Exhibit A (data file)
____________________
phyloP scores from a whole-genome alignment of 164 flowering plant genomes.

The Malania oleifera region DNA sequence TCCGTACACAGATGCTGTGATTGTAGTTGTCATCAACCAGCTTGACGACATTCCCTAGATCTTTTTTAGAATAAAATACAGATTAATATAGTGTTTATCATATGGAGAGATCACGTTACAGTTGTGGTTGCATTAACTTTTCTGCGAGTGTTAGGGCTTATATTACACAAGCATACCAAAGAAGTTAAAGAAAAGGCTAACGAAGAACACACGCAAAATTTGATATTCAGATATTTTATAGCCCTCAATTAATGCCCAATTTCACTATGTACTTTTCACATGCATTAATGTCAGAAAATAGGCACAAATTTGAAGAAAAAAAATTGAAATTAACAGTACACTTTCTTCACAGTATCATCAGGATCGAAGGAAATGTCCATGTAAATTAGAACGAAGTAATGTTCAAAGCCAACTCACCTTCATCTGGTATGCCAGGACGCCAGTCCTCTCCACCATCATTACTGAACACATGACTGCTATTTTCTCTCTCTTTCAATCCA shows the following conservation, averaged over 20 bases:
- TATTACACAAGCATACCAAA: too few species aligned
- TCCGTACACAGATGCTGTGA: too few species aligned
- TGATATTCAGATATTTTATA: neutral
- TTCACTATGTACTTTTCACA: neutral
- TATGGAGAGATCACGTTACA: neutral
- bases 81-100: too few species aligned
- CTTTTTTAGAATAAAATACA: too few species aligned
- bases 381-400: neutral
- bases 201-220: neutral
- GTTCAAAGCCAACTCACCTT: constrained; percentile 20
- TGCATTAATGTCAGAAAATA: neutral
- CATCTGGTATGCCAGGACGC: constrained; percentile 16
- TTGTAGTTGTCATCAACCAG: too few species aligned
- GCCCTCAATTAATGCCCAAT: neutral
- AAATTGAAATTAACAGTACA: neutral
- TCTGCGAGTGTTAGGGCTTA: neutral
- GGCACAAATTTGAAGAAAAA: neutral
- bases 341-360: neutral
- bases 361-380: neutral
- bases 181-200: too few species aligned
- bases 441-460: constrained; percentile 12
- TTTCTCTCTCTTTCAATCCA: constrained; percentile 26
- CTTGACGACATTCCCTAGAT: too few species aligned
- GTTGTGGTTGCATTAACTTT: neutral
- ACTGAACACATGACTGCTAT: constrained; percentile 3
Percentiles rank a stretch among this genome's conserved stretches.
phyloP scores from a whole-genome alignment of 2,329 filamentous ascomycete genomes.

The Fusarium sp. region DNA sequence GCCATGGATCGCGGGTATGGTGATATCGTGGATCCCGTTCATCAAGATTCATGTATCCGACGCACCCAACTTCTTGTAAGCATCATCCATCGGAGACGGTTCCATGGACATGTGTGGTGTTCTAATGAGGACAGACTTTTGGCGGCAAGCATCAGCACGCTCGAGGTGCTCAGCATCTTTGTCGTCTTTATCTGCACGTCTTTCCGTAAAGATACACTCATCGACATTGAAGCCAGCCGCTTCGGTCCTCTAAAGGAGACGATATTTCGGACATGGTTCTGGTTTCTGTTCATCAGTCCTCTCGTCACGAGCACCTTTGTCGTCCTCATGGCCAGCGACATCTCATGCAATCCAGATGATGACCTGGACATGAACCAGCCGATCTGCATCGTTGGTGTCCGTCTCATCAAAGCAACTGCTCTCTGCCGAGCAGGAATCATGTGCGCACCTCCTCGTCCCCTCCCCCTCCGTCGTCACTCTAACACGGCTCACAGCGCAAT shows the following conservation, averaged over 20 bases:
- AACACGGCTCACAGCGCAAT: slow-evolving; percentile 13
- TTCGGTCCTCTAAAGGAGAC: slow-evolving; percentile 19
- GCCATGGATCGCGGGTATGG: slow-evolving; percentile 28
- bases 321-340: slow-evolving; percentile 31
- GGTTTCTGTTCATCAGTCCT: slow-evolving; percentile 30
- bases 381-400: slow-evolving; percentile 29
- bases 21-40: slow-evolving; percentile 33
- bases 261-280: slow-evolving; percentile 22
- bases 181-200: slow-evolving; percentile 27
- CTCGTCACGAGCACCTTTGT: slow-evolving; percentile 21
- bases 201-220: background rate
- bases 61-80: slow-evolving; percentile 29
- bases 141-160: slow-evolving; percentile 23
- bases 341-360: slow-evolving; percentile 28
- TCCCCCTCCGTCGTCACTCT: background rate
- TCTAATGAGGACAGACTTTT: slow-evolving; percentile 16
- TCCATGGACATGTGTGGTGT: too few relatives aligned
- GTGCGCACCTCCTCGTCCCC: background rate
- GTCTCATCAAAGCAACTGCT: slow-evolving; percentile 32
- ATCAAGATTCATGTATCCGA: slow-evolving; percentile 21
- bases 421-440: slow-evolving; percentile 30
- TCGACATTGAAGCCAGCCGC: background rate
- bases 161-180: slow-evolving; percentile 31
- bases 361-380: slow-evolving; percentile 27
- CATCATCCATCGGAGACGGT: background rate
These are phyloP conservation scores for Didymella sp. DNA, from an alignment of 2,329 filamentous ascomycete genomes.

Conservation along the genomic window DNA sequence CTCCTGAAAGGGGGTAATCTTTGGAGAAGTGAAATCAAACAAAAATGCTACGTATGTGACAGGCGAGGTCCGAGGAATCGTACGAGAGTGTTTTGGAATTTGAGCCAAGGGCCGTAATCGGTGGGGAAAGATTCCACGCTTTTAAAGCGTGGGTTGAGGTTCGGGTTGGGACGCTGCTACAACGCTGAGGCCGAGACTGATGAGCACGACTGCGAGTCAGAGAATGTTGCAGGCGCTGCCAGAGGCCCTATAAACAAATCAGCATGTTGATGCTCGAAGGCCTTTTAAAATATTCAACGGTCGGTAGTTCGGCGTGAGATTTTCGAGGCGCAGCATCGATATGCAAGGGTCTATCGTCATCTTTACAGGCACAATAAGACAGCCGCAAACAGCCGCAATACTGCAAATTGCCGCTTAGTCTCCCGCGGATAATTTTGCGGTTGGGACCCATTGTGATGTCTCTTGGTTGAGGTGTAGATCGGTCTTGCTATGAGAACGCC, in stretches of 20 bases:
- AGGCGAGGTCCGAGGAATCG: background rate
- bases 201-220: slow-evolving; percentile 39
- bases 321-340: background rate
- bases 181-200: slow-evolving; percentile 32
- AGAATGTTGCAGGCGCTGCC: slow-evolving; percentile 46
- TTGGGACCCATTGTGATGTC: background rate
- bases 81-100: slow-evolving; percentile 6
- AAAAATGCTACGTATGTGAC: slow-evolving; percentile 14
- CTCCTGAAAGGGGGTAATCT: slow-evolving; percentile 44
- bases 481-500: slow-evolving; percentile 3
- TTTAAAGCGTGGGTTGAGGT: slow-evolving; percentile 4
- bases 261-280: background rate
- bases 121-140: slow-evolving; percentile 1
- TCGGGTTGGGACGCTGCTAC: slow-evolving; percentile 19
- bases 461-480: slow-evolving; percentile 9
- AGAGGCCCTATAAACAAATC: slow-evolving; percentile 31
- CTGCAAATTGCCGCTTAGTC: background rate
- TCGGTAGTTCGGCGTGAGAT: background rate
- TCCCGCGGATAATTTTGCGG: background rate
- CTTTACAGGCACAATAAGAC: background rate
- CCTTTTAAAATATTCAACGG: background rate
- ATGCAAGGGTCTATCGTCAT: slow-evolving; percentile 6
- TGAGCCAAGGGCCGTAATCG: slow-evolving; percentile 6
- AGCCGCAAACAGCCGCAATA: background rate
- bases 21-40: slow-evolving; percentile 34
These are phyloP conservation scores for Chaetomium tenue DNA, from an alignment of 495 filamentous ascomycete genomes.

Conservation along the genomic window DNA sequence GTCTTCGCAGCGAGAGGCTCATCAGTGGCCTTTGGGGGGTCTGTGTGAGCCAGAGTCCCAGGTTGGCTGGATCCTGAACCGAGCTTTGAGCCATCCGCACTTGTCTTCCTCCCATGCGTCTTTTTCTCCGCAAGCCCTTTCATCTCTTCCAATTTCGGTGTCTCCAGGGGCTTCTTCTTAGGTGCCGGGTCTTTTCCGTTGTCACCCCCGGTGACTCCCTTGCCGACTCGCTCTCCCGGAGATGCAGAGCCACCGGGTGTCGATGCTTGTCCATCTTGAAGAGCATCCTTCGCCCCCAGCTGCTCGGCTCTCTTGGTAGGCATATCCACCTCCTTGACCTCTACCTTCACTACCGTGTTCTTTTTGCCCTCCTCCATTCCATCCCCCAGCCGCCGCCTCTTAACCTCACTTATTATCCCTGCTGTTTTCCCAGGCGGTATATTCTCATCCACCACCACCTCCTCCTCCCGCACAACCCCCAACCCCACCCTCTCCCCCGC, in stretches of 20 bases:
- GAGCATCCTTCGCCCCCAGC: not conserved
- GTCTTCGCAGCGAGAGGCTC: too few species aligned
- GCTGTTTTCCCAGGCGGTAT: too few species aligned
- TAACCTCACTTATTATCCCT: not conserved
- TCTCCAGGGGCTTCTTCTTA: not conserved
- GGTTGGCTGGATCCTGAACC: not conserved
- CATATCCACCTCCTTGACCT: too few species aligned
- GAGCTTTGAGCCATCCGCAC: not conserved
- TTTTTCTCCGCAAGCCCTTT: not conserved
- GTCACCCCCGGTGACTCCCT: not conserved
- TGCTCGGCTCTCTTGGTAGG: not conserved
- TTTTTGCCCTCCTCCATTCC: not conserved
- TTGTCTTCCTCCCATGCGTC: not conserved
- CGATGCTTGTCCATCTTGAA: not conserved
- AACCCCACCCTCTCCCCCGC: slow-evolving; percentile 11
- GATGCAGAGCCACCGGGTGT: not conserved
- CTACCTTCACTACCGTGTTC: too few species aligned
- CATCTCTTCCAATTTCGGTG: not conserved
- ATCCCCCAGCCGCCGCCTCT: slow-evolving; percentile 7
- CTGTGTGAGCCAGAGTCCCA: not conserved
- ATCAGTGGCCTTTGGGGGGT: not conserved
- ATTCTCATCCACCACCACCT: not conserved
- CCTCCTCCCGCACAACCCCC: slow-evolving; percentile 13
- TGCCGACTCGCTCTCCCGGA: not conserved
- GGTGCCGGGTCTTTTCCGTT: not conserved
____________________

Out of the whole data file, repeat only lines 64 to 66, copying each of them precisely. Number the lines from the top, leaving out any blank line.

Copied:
- bases 81-100: slow-evolving; percentile 6
- AAAAATGCTACGTATGTGAC: slow-evolving; percentile 14
- CTCCTGAAAGGGGGTAATCT: slow-evolving; percentile 44